The Philadelphia Fraternal Order of Police Lodge 5 has sued the city, contending that a new ordinance requiring a public hearing on proposed Police Department contracts violates officers’ collective bargaining rights and state law.
“We had to do something in order to put an end to what they’re doing, demonizing police officers in the city of Philadelphia,” police union president John McNesby said Wednesday at a news conference.
The lawsuit seeks to block the measure enacted last month that requires public hearings in City Council on initial proposals for police labor contracts.
It argues the ordinance is preempted by a 1968 state law that governs collective bargaining between police unions and municipalities and also exceeds the city’s authority under the Home Rule Act.
First-term Councilmember Katherine Gilmore Richardson sponsored the measure in June; it does not allow public input on final approval of a police contract.
“Here you have a person in City Council who’s a freshman who’s just looking to get their name on some legislation," McNesby said, taking a swipe at Gilmore Richardson without mentioning her by name.
Gilmore Richardson said the measure creates public “transparency and accountability” for the police. “It is a shame the FOP wants to block a process that will help build trust and confidence,” she said.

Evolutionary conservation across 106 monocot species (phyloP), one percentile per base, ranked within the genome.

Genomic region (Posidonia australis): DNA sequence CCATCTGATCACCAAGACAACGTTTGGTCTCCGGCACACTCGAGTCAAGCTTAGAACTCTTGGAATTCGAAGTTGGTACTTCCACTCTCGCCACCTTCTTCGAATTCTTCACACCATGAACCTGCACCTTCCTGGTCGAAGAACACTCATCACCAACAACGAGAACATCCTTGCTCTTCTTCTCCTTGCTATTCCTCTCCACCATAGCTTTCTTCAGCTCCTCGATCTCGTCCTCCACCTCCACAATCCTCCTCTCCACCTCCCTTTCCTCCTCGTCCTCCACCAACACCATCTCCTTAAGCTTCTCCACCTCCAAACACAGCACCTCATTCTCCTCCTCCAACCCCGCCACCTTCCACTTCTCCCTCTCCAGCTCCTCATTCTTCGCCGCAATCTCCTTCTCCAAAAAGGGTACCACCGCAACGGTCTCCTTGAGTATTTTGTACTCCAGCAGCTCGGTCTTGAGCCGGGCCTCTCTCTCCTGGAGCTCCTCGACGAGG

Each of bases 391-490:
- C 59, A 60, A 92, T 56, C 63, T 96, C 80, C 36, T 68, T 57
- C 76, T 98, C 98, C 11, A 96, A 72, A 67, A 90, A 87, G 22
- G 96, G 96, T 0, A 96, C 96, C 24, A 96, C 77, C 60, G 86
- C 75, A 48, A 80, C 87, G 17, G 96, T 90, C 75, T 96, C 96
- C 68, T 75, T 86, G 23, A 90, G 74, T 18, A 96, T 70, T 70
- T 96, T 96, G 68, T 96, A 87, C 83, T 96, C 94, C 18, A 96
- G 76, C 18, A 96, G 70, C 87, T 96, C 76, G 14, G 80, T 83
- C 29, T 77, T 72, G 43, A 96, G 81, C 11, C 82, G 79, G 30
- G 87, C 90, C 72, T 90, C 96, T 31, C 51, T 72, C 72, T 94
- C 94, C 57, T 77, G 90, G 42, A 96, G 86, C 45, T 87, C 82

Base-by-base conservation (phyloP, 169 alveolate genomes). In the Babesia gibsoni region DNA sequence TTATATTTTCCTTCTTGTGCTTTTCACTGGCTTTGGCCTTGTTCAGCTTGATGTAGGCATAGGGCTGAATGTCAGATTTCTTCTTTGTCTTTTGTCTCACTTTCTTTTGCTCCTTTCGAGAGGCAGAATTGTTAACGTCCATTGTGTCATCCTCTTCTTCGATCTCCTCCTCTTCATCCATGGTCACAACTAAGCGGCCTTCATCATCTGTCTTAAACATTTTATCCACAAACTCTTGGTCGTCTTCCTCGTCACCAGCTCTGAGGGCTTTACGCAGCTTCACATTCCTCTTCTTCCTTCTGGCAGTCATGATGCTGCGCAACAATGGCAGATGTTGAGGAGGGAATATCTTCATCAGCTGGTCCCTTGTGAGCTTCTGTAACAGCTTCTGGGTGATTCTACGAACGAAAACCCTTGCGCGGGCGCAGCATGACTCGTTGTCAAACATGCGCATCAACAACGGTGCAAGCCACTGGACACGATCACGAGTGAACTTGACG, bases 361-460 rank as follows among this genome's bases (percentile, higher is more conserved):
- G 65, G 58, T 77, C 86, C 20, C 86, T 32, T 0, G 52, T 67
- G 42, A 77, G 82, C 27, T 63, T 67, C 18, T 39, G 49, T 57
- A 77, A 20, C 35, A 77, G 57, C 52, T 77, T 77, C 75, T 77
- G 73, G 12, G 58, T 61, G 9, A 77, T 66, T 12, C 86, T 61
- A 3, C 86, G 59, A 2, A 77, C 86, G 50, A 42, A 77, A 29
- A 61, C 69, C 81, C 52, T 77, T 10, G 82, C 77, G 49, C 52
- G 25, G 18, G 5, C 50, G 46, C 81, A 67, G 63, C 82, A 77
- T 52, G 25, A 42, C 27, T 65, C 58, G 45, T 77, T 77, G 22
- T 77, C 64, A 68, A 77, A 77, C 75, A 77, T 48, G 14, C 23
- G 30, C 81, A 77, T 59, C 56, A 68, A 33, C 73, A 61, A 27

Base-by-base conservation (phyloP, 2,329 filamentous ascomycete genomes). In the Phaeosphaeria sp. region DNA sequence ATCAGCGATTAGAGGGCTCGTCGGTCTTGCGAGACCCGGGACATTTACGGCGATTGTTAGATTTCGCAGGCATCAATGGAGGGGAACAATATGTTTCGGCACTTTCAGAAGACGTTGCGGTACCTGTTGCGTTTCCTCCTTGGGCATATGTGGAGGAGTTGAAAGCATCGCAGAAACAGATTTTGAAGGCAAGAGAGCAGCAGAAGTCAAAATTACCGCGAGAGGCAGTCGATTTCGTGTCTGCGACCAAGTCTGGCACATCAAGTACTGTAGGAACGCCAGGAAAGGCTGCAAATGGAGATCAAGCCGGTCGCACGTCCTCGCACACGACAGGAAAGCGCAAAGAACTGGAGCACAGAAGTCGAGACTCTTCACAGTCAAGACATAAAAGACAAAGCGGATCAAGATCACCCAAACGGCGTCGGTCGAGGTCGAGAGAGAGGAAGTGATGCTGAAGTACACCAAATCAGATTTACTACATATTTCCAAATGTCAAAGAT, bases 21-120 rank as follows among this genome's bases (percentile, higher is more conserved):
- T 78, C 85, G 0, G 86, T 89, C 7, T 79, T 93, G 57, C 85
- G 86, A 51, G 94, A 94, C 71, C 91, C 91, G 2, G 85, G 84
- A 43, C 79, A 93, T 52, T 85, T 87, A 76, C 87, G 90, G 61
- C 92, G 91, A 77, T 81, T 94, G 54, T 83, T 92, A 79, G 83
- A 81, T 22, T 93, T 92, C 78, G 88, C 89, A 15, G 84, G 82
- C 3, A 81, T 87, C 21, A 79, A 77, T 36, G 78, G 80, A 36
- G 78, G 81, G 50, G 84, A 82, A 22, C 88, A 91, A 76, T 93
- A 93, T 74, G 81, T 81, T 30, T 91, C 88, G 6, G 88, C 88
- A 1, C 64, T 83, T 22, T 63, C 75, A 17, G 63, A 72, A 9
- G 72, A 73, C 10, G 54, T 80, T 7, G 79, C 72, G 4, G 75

Her bill was part of a package of measures introduced in the aftermath of the May 25 killing of George Floyd by a Minneapolis police officer and protests calling for greater police accountability.
“The administration strongly disagrees with the argument that this measure adversely impacts collective bargaining rights, and we are prepared to defend the ordinance in court," city spokesperson Lauren Cox said in a statement. She added that seeking input from residents does not conflict with the state law.
Also last month, City Council approved a prohibition on police using choke holds or kneeling on a person’s neck. “We’re in favor of that,” McNesby said. “Nobody’s out there choking people, doing things like that.”
McNesby said a ban on certain munitions used against protesters, which Council has begun discussing, would be harmful.
“They want to do away with tear gas, they want to do away with rubber bullets," he said. "What’s next? … If you take all our nonlethal weapons … it only leaves you with lethal.”
The lawsuit, filed Tuesday in Philadelphia Common Pleas Court, notes that the city ordinance applies only to the police union.
Voters are being asked in the Nov. 3 general election to decide on proposed amendments to the city’s Home Rule Charter to create a civilian oversight commission on police conduct and to call on the Police Department to end what a ballot question calls “unconstitutional stop-and-frisk” tactics.